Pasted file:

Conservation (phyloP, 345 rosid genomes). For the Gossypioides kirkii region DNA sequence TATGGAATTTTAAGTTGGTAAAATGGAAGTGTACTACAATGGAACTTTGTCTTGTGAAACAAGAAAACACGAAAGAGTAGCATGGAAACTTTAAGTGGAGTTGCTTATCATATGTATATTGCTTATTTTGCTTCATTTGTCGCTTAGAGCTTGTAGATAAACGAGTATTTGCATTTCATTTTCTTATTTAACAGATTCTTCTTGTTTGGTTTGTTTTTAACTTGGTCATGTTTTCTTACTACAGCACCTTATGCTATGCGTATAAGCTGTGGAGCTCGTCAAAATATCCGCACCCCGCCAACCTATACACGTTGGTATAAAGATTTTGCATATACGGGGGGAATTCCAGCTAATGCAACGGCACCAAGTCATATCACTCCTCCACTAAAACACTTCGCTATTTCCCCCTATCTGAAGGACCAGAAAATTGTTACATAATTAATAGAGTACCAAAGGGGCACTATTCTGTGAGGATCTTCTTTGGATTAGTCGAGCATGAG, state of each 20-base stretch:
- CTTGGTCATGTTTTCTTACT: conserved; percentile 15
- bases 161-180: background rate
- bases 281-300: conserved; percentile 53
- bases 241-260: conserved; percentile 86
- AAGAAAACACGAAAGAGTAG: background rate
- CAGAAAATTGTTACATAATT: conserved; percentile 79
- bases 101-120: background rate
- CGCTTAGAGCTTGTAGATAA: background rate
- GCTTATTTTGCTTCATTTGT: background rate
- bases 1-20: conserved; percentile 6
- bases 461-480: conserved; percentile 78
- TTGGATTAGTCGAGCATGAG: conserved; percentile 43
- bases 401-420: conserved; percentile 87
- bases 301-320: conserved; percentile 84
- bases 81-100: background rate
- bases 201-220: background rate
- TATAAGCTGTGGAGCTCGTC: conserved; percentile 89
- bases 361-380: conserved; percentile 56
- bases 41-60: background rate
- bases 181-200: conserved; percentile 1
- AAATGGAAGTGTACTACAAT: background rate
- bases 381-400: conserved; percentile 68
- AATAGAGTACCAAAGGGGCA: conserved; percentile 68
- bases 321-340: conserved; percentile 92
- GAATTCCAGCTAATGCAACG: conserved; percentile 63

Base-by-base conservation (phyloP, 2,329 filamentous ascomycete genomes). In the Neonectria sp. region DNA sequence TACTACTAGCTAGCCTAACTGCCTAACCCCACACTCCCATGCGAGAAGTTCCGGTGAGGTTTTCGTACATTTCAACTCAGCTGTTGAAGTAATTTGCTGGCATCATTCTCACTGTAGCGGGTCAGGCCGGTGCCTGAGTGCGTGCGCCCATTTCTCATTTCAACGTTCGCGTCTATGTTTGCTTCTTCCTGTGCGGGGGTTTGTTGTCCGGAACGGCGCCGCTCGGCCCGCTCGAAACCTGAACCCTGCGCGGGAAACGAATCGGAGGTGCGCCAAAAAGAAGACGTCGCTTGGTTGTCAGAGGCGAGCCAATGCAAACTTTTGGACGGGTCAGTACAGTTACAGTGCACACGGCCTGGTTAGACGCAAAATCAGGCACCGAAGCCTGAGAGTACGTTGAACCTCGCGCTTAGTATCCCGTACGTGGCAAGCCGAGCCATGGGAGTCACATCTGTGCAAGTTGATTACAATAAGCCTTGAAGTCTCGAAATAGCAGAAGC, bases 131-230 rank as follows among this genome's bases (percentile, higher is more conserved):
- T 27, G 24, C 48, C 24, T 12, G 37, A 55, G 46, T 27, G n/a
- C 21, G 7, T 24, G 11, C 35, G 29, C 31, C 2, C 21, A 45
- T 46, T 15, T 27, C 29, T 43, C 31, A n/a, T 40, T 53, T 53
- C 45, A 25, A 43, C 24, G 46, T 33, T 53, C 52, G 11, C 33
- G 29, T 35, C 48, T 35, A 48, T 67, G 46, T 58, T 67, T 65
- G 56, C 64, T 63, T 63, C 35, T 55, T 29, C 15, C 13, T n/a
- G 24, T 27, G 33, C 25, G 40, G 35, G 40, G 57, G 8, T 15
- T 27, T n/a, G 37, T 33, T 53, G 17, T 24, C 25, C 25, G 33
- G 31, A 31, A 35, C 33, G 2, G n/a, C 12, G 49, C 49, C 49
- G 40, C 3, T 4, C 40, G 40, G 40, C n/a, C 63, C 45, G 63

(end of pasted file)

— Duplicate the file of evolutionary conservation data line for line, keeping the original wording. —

Conservation (phyloP, 345 rosid genomes). For the Gossypioides kirkii region DNA sequence TATGGAATTTTAAGTTGGTAAAATGGAAGTGTACTACAATGGAACTTTGTCTTGTGAAACAAGAAAACACGAAAGAGTAGCATGGAAACTTTAAGTGGAGTTGCTTATCATATGTATATTGCTTATTTTGCTTCATTTGTCGCTTAGAGCTTGTAGATAAACGAGTATTTGCATTTCATTTTCTTATTTAACAGATTCTTCTTGTTTGGTTTGTTTTTAACTTGGTCATGTTTTCTTACTACAGCACCTTATGCTATGCGTATAAGCTGTGGAGCTCGTCAAAATATCCGCACCCCGCCAACCTATACACGTTGGTATAAAGATTTTGCATATACGGGGGGAATTCCAGCTAATGCAACGGCACCAAGTCATATCACTCCTCCACTAAAACACTTCGCTATTTCCCCCTATCTGAAGGACCAGAAAATTGTTACATAATTAATAGAGTACCAAAGGGGCACTATTCTGTGAGGATCTTCTTTGGATTAGTCGAGCATGAG, state of each 20-base stretch:
- CTTGGTCATGTTTTCTTACT: conserved; percentile 15
- bases 161-180: background rate
- bases 281-300: conserved; percentile 53
- bases 241-260: conserved; percentile 86
- AAGAAAACACGAAAGAGTAG: background rate
- CAGAAAATTGTTACATAATT: conserved; percentile 79
- bases 101-120: background rate
- CGCTTAGAGCTTGTAGATAA: background rate
- GCTTATTTTGCTTCATTTGT: background rate
- bases 1-20: conserved; percentile 6
- bases 461-480: conserved; percentile 78
- TTGGATTAGTCGAGCATGAG: conserved; percentile 43
- bases 401-420: conserved; percentile 87
- bases 301-320: conserved; percentile 84
- bases 81-100: background rate
- bases 201-220: background rate
- TATAAGCTGTGGAGCTCGTC: conserved; percentile 89
- bases 361-380: conserved; percentile 56
- bases 41-60: background rate
- bases 181-200: conserved; percentile 1
- AAATGGAAGTGTACTACAAT: background rate
- bases 381-400: conserved; percentile 68
- AATAGAGTACCAAAGGGGCA: conserved; percentile 68
- bases 321-340: conserved; percentile 92
- GAATTCCAGCTAATGCAACG: conserved; percentile 63

Base-by-base conservation (phyloP, 2,329 filamentous ascomycete genomes). In the Neonectria sp. region DNA sequence TACTACTAGCTAGCCTAACTGCCTAACCCCACACTCCCATGCGAGAAGTTCCGGTGAGGTTTTCGTACATTTCAACTCAGCTGTTGAAGTAATTTGCTGGCATCATTCTCACTGTAGCGGGTCAGGCCGGTGCCTGAGTGCGTGCGCCCATTTCTCATTTCAACGTTCGCGTCTATGTTTGCTTCTTCCTGTGCGGGGGTTTGTTGTCCGGAACGGCGCCGCTCGGCCCGCTCGAAACCTGAACCCTGCGCGGGAAACGAATCGGAGGTGCGCCAAAAAGAAGACGTCGCTTGGTTGTCAGAGGCGAGCCAATGCAAACTTTTGGACGGGTCAGTACAGTTACAGTGCACACGGCCTGGTTAGACGCAAAATCAGGCACCGAAGCCTGAGAGTACGTTGAACCTCGCGCTTAGTATCCCGTACGTGGCAAGCCGAGCCATGGGAGTCACATCTGTGCAAGTTGATTACAATAAGCCTTGAAGTCTCGAAATAGCAGAAGC, bases 131-230 rank as follows among this genome's bases (percentile, higher is more conserved):
- T 27, G 24, C 48, C 24, T 12, G 37, A 55, G 46, T 27, G n/a
- C 21, G 7, T 24, G 11, C 35, G 29, C 31, C 2, C 21, A 45
- T 46, T 15, T 27, C 29, T 43, C 31, A n/a, T 40, T 53, T 53
- C 45, A 25, A 43, C 24, G 46, T 33, T 53, C 52, G 11, C 33
- G 29, T 35, C 48, T 35, A 48, T 67, G 46, T 58, T 67, T 65
- G 56, C 64, T 63, T 63, C 35, T 55, T 29, C 15, C 13, T n/a
- G 24, T 27, G 33, C 25, G 40, G 35, G 40, G 57, G 8, T 15
- T 27, T n/a, G 37, T 33, T 53, G 17, T 24, C 25, C 25, G 33
- G 31, A 31, A 35, C 33, G 2, G n/a, C 12, G 49, C 49, C 49
- G 40, C 3, T 4, C 40, G 40, G 40, C n/a, C 63, C 45, G 63